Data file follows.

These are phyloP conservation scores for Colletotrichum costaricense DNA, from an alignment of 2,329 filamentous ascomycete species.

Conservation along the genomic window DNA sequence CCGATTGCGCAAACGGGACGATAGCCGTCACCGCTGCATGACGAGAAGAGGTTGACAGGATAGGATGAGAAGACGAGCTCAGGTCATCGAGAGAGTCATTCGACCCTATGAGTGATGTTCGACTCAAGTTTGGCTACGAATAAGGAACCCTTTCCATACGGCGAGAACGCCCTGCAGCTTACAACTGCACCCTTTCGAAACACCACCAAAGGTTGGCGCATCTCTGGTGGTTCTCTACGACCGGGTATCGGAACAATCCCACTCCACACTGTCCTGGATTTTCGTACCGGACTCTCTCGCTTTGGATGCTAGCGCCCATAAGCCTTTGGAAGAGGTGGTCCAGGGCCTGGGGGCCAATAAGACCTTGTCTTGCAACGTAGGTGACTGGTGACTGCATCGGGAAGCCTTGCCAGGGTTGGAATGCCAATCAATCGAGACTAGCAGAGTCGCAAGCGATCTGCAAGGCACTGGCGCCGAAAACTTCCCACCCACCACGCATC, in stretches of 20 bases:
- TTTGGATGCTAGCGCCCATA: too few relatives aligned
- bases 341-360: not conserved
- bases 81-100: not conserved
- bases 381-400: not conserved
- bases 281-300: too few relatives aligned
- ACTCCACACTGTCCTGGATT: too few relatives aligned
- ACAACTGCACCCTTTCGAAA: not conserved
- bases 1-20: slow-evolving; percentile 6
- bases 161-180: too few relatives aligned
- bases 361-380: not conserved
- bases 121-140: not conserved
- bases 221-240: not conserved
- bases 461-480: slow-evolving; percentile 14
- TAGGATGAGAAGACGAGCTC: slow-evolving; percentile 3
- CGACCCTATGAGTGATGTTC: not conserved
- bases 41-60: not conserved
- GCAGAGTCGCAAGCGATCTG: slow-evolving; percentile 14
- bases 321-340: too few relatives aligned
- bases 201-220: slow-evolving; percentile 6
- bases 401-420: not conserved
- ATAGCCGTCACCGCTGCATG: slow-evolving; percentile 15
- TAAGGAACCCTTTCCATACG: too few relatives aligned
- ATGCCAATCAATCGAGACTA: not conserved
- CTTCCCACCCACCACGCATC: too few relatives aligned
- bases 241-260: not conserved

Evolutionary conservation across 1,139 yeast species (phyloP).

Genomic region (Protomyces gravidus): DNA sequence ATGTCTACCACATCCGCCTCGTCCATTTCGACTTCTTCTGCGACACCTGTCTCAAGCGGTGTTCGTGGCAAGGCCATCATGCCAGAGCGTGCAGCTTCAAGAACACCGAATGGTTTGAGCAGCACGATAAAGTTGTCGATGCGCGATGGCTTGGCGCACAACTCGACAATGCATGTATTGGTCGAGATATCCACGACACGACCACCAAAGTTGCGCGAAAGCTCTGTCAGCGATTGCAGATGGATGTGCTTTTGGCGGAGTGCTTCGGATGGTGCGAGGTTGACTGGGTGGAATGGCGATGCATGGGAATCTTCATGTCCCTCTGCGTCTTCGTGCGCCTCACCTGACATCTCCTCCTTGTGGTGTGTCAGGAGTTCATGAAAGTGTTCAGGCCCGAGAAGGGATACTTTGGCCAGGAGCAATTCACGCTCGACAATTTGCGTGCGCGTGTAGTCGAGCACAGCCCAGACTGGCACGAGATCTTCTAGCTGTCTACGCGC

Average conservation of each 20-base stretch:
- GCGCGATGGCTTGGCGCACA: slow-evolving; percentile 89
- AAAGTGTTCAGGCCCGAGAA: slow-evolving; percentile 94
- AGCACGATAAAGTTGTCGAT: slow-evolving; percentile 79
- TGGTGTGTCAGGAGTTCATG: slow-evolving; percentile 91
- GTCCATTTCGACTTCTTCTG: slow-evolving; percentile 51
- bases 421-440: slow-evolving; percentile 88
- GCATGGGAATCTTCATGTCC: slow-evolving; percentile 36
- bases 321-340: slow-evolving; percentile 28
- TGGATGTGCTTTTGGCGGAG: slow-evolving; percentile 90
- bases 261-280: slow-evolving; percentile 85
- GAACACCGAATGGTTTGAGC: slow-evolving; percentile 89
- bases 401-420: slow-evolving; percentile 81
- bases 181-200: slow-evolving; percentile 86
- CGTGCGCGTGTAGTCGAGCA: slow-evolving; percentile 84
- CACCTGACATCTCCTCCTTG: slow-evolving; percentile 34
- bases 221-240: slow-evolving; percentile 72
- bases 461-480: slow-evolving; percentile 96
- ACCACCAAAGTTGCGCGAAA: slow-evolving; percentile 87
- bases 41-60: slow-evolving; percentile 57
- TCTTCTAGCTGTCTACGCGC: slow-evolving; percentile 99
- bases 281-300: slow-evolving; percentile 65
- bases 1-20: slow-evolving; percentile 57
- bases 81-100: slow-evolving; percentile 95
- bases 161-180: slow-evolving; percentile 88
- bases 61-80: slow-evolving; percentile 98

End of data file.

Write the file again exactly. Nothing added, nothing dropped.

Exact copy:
These are phyloP conservation scores for Colletotrichum costaricense DNA, from an alignment of 2,329 filamentous ascomycete species.

Conservation along the genomic window DNA sequence CCGATTGCGCAAACGGGACGATAGCCGTCACCGCTGCATGACGAGAAGAGGTTGACAGGATAGGATGAGAAGACGAGCTCAGGTCATCGAGAGAGTCATTCGACCCTATGAGTGATGTTCGACTCAAGTTTGGCTACGAATAAGGAACCCTTTCCATACGGCGAGAACGCCCTGCAGCTTACAACTGCACCCTTTCGAAACACCACCAAAGGTTGGCGCATCTCTGGTGGTTCTCTACGACCGGGTATCGGAACAATCCCACTCCACACTGTCCTGGATTTTCGTACCGGACTCTCTCGCTTTGGATGCTAGCGCCCATAAGCCTTTGGAAGAGGTGGTCCAGGGCCTGGGGGCCAATAAGACCTTGTCTTGCAACGTAGGTGACTGGTGACTGCATCGGGAAGCCTTGCCAGGGTTGGAATGCCAATCAATCGAGACTAGCAGAGTCGCAAGCGATCTGCAAGGCACTGGCGCCGAAAACTTCCCACCCACCACGCATC, in stretches of 20 bases:
- TTTGGATGCTAGCGCCCATA: too few relatives aligned
- bases 341-360: not conserved
- bases 81-100: not conserved
- bases 381-400: not conserved
- bases 281-300: too few relatives aligned
- ACTCCACACTGTCCTGGATT: too few relatives aligned
- ACAACTGCACCCTTTCGAAA: not conserved
- bases 1-20: slow-evolving; percentile 6
- bases 161-180: too few relatives aligned
- bases 361-380: not conserved
- bases 121-140: not conserved
- bases 221-240: not conserved
- bases 461-480: slow-evolving; percentile 14
- TAGGATGAGAAGACGAGCTC: slow-evolving; percentile 3
- CGACCCTATGAGTGATGTTC: not conserved
- bases 41-60: not conserved
- GCAGAGTCGCAAGCGATCTG: slow-evolving; percentile 14
- bases 321-340: too few relatives aligned
- bases 201-220: slow-evolving; percentile 6
- bases 401-420: not conserved
- ATAGCCGTCACCGCTGCATG: slow-evolving; percentile 15
- TAAGGAACCCTTTCCATACG: too few relatives aligned
- ATGCCAATCAATCGAGACTA: not conserved
- CTTCCCACCCACCACGCATC: too few relatives aligned
- bases 241-260: not conserved

Evolutionary conservation across 1,139 yeast species (phyloP).

Genomic region (Protomyces gravidus): DNA sequence ATGTCTACCACATCCGCCTCGTCCATTTCGACTTCTTCTGCGACACCTGTCTCAAGCGGTGTTCGTGGCAAGGCCATCATGCCAGAGCGTGCAGCTTCAAGAACACCGAATGGTTTGAGCAGCACGATAAAGTTGTCGATGCGCGATGGCTTGGCGCACAACTCGACAATGCATGTATTGGTCGAGATATCCACGACACGACCACCAAAGTTGCGCGAAAGCTCTGTCAGCGATTGCAGATGGATGTGCTTTTGGCGGAGTGCTTCGGATGGTGCGAGGTTGACTGGGTGGAATGGCGATGCATGGGAATCTTCATGTCCCTCTGCGTCTTCGTGCGCCTCACCTGACATCTCCTCCTTGTGGTGTGTCAGGAGTTCATGAAAGTGTTCAGGCCCGAGAAGGGATACTTTGGCCAGGAGCAATTCACGCTCGACAATTTGCGTGCGCGTGTAGTCGAGCACAGCCCAGACTGGCACGAGATCTTCTAGCTGTCTACGCGC

Average conservation of each 20-base stretch:
- GCGCGATGGCTTGGCGCACA: slow-evolving; percentile 89
- AAAGTGTTCAGGCCCGAGAA: slow-evolving; percentile 94
- AGCACGATAAAGTTGTCGAT: slow-evolving; percentile 79
- TGGTGTGTCAGGAGTTCATG: slow-evolving; percentile 91
- GTCCATTTCGACTTCTTCTG: slow-evolving; percentile 51
- bases 421-440: slow-evolving; percentile 88
- GCATGGGAATCTTCATGTCC: slow-evolving; percentile 36
- bases 321-340: slow-evolving; percentile 28
- TGGATGTGCTTTTGGCGGAG: slow-evolving; percentile 90
- bases 261-280: slow-evolving; percentile 85
- GAACACCGAATGGTTTGAGC: slow-evolving; percentile 89
- bases 401-420: slow-evolving; percentile 81
- bases 181-200: slow-evolving; percentile 86
- CGTGCGCGTGTAGTCGAGCA: slow-evolving; percentile 84
- CACCTGACATCTCCTCCTTG: slow-evolving; percentile 34
- bases 221-240: slow-evolving; percentile 72
- bases 461-480: slow-evolving; percentile 96
- ACCACCAAAGTTGCGCGAAA: slow-evolving; percentile 87
- bases 41-60: slow-evolving; percentile 57
- TCTTCTAGCTGTCTACGCGC: slow-evolving; percentile 99
- bases 281-300: slow-evolving; percentile 65
- bases 1-20: slow-evolving; percentile 57
- bases 81-100: slow-evolving; percentile 95
- bases 161-180: slow-evolving; percentile 88
- bases 61-80: slow-evolving; percentile 98